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That was the Quo month that was ... July 2000



7th - Quo concert at "Fun & Action Open Air", Kerzers, Switzerland

The following review comes from Reto Kron from Swizterland, one of approx. 8000 people to witness what sounds like a great gig!

I was yesterday at the Open air in Kerzers, Switzerland. Swiss band Cobra and Dr. Feelgood were the bands playing before Quo. Status Quo were in a very good mood and Francis Rossi was joking with the crowd. At my opinion, Rick had his best voice since a long time. Although there had to be rain if believing the weather forecast, there was no single rain drop 'til a few minutes after the gig was over. Instead of that there was rain on the play list, as a lot of other heavy Quo songs. It was an excellent gig with high sound quality and a great set. Started with "Caroline" and ended with "Rock 'n' Roll Music"/"Bye Bye Johnny". It was really worth to drive the long way to Kerzers from Lucerne.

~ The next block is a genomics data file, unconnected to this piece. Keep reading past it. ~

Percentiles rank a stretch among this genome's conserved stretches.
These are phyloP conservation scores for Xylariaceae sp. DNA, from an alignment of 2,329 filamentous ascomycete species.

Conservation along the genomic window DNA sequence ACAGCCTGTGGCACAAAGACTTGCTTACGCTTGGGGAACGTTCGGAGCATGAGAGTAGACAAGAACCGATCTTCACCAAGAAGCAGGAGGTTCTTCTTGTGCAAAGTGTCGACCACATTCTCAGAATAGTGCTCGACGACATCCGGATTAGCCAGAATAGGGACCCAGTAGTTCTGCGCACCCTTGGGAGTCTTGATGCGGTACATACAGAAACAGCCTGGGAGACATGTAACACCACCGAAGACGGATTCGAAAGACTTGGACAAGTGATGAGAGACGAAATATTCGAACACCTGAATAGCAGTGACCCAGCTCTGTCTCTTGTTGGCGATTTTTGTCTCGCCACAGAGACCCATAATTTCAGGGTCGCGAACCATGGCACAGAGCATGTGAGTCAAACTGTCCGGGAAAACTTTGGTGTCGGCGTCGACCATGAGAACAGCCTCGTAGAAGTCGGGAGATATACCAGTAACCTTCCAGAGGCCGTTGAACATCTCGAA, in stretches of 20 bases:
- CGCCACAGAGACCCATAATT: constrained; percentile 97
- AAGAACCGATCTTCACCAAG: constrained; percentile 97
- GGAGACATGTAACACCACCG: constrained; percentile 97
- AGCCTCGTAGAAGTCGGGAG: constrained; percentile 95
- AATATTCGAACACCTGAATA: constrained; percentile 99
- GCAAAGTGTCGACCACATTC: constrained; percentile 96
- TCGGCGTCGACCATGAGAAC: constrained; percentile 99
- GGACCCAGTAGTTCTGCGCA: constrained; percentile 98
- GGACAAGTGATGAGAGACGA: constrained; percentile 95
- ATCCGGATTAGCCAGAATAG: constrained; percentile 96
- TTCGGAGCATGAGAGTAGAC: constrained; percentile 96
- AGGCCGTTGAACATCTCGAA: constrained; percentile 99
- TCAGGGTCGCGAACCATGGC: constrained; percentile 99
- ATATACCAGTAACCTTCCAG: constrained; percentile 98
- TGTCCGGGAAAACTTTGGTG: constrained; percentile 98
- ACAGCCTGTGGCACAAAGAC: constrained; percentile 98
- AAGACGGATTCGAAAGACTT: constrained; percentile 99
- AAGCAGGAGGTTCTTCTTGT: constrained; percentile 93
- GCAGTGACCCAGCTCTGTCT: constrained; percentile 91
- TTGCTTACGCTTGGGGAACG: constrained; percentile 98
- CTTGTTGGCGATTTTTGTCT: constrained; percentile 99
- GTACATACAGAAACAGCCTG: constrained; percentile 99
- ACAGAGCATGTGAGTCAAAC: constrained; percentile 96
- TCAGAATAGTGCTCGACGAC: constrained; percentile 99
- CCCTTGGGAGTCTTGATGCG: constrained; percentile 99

Revisit the July 2000 event list  

undated - Review of "Famous In The Last Century" in Classic Rock magazine

The following review by Dave Ling appeared in Classic Rock magazine (July 2000 issue).

Quo have never shied from their roots, having played Chuck Berry’s "Bye Bye Johnny" live since recording it on 1975’s 'On The Level'. In recent years, the band have become a mobile karaoke machine, yet they step over the line of decency with this 17-strong collection of (mainly) covers made famous by stars of the past millennium. Imagine Jive Bunny in patched denim out on the piss with Chas 'N' Dave, Showaddywaddy and Mrs Mills. and you’re halfway there.

The package begins with keyboard player Andy Bown’s twee title track "Eddie Cochran, Jerry Lee/Phil and Don and Bobby Vee/The way that music used to be/In the last century" but that’s only the start of the nightmare.

Chuck Berry’s "Roll Over Beethoven" and "Rock 'n' Me" by the Steve Miller Band are among the rare tracks to survive Quo’s senseless, irresponsible mugging, and the quintet (who recently parted company with drummer Jeff Rich) even turn in a passable if highly unlikely stab at Robert Johnson’s "Sweet Home Chicago", yet Buddy Holly will be glad he’s not around to hear their treatment of his immortal "Rave On".

Revisit the July 2000 event list